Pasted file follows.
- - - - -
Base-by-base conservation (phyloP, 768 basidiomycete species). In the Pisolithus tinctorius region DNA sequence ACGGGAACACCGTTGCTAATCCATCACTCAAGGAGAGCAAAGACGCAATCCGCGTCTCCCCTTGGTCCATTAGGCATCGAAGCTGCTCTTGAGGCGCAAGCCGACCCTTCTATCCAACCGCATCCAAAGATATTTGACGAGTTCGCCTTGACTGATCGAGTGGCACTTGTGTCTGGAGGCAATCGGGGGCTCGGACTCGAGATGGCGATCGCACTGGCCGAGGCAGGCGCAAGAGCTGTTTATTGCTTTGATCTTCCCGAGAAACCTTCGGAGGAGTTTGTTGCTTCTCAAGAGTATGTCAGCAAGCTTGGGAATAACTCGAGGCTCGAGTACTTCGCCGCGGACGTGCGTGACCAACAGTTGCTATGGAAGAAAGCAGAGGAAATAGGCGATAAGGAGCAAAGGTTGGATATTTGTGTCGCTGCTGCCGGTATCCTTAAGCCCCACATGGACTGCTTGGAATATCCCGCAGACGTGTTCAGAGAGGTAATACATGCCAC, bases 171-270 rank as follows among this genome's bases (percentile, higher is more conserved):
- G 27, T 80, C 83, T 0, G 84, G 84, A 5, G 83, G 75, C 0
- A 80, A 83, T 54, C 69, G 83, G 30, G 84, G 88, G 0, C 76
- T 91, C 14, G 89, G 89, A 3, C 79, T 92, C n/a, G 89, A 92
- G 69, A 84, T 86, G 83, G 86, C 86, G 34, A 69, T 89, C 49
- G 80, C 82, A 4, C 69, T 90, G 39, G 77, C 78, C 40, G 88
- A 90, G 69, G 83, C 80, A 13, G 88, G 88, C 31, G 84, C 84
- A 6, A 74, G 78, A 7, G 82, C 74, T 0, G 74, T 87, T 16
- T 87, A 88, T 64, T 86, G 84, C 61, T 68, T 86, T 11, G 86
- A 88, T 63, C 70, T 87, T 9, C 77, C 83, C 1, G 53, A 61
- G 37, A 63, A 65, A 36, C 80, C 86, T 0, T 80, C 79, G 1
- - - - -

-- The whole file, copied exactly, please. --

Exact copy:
Base-by-base conservation (phyloP, 768 basidiomycete species). In the Pisolithus tinctorius region DNA sequence ACGGGAACACCGTTGCTAATCCATCACTCAAGGAGAGCAAAGACGCAATCCGCGTCTCCCCTTGGTCCATTAGGCATCGAAGCTGCTCTTGAGGCGCAAGCCGACCCTTCTATCCAACCGCATCCAAAGATATTTGACGAGTTCGCCTTGACTGATCGAGTGGCACTTGTGTCTGGAGGCAATCGGGGGCTCGGACTCGAGATGGCGATCGCACTGGCCGAGGCAGGCGCAAGAGCTGTTTATTGCTTTGATCTTCCCGAGAAACCTTCGGAGGAGTTTGTTGCTTCTCAAGAGTATGTCAGCAAGCTTGGGAATAACTCGAGGCTCGAGTACTTCGCCGCGGACGTGCGTGACCAACAGTTGCTATGGAAGAAAGCAGAGGAAATAGGCGATAAGGAGCAAAGGTTGGATATTTGTGTCGCTGCTGCCGGTATCCTTAAGCCCCACATGGACTGCTTGGAATATCCCGCAGACGTGTTCAGAGAGGTAATACATGCCAC, bases 171-270 rank as follows among this genome's bases (percentile, higher is more conserved):
- G 27, T 80, C 83, T 0, G 84, G 84, A 5, G 83, G 75, C 0
- A 80, A 83, T 54, C 69, G 83, G 30, G 84, G 88, G 0, C 76
- T 91, C 14, G 89, G 89, A 3, C 79, T 92, C n/a, G 89, A 92
- G 69, A 84, T 86, G 83, G 86, C 86, G 34, A 69, T 89, C 49
- G 80, C 82, A 4, C 69, T 90, G 39, G 77, C 78, C 40, G 88
- A 90, G 69, G 83, C 80, A 13, G 88, G 88, C 31, G 84, C 84
- A 6, A 74, G 78, A 7, G 82, C 74, T 0, G 74, T 87, T 16
- T 87, A 88, T 64, T 86, G 84, C 61, T 68, T 86, T 11, G 86
- A 88, T 63, C 70, T 87, T 9, C 77, C 83, C 1, G 53, A 61
- G 37, A 63, A 65, A 36, C 80, C 86, T 0, T 80, C 79, G 1